The monument includes an early Christian memorial stone, which later functioned as a medieval wayside cross, called the Long Cross, situated at a junction of the same name on the road linking St Endellion with the site of a medieval manor house at Roscarrock and with the harbour at Portquin on the north Cornish coast. The monument also includes a post medieval granite guide post adjacent to the north west of the cross. The Long Cross survives as an erect rectangular-section granite shaft set in a roughly-shaped rounded base-slab of local metamorphic stone. It measures 1.59m in overall height. The shaft, comprising the early Christian memorial stone, is 1.48m high, measuring 0.29m wide by 0.2m thick at the base, tapering to 0.18m thick at the top. The shaft has a cemented repair to a transverse fracture across its lower third. At the upper end of the south west principal face of the shaft is an incised motif called a 'Chi Rho monogram', visible as an upright cross formed from a capital letter 'I' with a central cross-bar. The lower and side limbs of this motif end with large curved transverse strokes, called serifs, but the terminal of the uppermost limb curves round to form an open letter 'P'. This motif measures 0.2m long and 0.2m wide. The 'Chi Rho' monogram is an early medieval shorthand symbol for Christ, formed by the first two Greek letters for Christ, and dated in south west England from the later fifth to seventh centuries AD. Below the Chi Rho monogram is a transverse curved line with small rounded terminals which arches over a Latin inscription incised in two parallel lines running down the shaft. The inscription is in an early medieval form of script derived from Roman-style capitals and reads 'Brocagni ihc iacit nadotti filius' which translates as 'Brocagnus lies here, the son of Nadottus'. Along the right hand, southern, edge of the same face is another inscription incised in an early medieval script of Irish origin called 'ogham', which occurs on Christian monuments of the fifth and sixth centuries AD. The ogham incription, whose lettering is represented entirely by short incised lines in varying multiples and at various angles, has been read as 'Brocagni' repeating the name in the Latin inscription. The use of the Chi Rho monogram, the inscriptions in both Latin and ogham, the formula employed in the Latin inscription and the style of the lettering, combine to suggest a sixth century date for this memorial stone. Near the upper end of the north east principal face of the shaft is a very low relief equal-limbed cross. In the top edge of the shaft is a flattened oval mortice slot measuring 0.1m by 0.05m and 0.9m deep. This slot is considered to be a later medieval feature to secure a separate cross head when this complete early Christian memorial stone later functioned as the shaft of a medieval wayside cross. The shaft is set in a large sub-circular boulder of local rock, roughly shaped and measuring 0.88m across and rising up to 0.11m above ground level. The Long Cross is situated at a junction of the same name where a ridge-top route running north west from St Endellion forks, one branch continuing along the ridge to the harbour at Portquin, the other extending NNW to the site of the medieval manor house at Roscarrock. Another road also joins this junction from the village of Trelights to the south. An early medieval cemetery has been discovered near the church at St Endellion. The dedication of that church is to St Endellienta, whom tradition claims to have been one of the children of the Irish king Brychan who acquired the throne of the area which is now known as Brecon in south Wales in the fifth or sixth century AD. The period to which the tradition relates and its inclusion of Irish influence are features shared with this memorial stone, with one writer equating the name 'Brocagni' on the inscription to the 'Brychan' of the legend. The ridge-top route passing east-west through St Endellion is an ancient route heading towards a Roman crossing point of the River Camel estuary near St Enodoc to the east; its continuation is also marked by an early medieval inscribed and decorated cross shaft. Early 19th century records describe this stone in its base at its present location. Later in the 19th century the shaft, but not its base, was moved 2.4km to the north west to Doyden headland on the coast. In 1932 the cross was returned to its base at its former, and present, location. The post-medieval granite guide post is situated 3.12m north west of the Long Cross. It is visible as a square-section granite shaft, 1.52m high with sides 0.2m-0.23m wide, surmounted by a flat, rectangular granite slab measuring 0.55m long by 0.42m wide and 0.17m thick. The sides of the slab are incised with the destinations along the four roads they face, as follows; to the north east 'Roscarrock', to the south east 'Port Isaac', to the south west 'Padstow', and to the north west 'Portquin'. The upper western edge of the shaft has been repaired with a new section of granite and the western corner of the direction slab has also been fractured. This is one of a distinctive group of 18th century guide posts which employ this design found in north Cornwall and around the periphery of Bodmin Moor. The modern signpost west of the Long Cross, the GPO marker post south west of the guide post and the surface of the modern metalled road passing south west of the Long Cross are excluded from the scheduling but the ground beneath them is included.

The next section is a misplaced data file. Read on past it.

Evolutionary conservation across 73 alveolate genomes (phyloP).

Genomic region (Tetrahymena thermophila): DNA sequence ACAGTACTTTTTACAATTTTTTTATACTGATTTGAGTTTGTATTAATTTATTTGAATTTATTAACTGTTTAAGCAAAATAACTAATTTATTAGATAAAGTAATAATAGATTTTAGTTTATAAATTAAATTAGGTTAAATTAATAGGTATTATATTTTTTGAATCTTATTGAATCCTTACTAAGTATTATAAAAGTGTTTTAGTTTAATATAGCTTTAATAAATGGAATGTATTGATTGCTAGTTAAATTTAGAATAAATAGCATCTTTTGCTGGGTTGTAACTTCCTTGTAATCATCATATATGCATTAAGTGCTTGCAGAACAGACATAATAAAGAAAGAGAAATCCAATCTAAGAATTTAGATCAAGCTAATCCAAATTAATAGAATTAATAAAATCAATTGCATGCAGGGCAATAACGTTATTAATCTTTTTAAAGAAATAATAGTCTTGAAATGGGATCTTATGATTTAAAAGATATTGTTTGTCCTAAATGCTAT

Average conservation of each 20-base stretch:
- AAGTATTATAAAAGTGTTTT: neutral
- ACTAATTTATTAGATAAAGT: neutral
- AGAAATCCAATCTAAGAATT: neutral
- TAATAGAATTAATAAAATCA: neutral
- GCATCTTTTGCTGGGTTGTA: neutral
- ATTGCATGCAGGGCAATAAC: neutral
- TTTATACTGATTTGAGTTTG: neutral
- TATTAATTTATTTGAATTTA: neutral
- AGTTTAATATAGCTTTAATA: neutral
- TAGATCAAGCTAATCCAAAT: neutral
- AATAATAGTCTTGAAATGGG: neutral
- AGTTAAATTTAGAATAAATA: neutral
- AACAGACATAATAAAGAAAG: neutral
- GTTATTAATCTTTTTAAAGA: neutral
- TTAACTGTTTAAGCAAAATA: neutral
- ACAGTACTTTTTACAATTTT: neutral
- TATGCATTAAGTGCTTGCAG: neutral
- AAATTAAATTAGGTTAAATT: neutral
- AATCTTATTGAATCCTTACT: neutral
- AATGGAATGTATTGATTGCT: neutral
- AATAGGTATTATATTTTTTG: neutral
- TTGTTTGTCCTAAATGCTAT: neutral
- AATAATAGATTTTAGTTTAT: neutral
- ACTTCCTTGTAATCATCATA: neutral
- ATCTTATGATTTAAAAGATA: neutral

MAP EXTRACT The site of the monument is shown on the attached map extract. It includes a 2 metre boundary around the archaeological features, considered to be essential for the monument's support and preservation.


The contents of this record have been generated from a legacy data system.

Legacy System number:
Legacy System:


Books and journals
Henderson, C, The Cornish Church Guide, (1928)
Hindle, B P, Roads Tracks and their Interpretation, (1993)
Laing, L, The Archaeology of Late Celtic Britain and Ireland, (1975)
Langdon, A G, Stone Crosses of North Cornwall, (1992)
Langdon, A G, Stone Crosses of North Cornwall, (1992)
Olson, L, Early Monasteries in Cornwall, (1989)
Thomas, C, 'Lundy Field Soc. Annual Report' in Beacon Hill Revisited, , Vol. 42, (1991)
Trudgian, P, 'Cornish Archaeology' in Excavation Of A Burial Ground At St Endellion, Cornwall, (1987), 145-52
Trudgian, P, 'Cornish Archaeology' in Excavation Of A Burial Ground At St Endellion, Cornwall, (1987), 145-52
consulted 1993, Cornwall SMR entry for PRN 26276,
Given by letter, 8/93, Information given by Mr Andrew Langdon, (1993)
Okasha, E, Monument Class Description for 'Early Christian Memorial Stones', (1990)
Scheduling documentation and maplet for CO 363, consulted 1993
Title: 1:25000 Ordnance Survey Map; SW 87/97; Pathfinder Series 1337 Source Date: 1981 Author: Publisher: Surveyor:


This monument is scheduled under the Ancient Monuments and Archaeological Areas Act 1979 as amended as it appears to the Secretary of State to be of national importance. This entry is a copy, the original is held by the Department for Digital, Culture, Media and Sport.

End of official listing

Your Contributions

Do you know more about this entry?

The following information has been contributed by users volunteering for our Enriching The List project. For small corrections to the List Entry please see our Minor Amendments procedure.

The information and images below are the opinion of the contributor, are not part of the official entry and do not represent the official position of Historic England. We have not checked that the contributions below are factually accurate. Please see our terms and conditions. If you wish to report an issue with a contribution or have a question please email [email protected].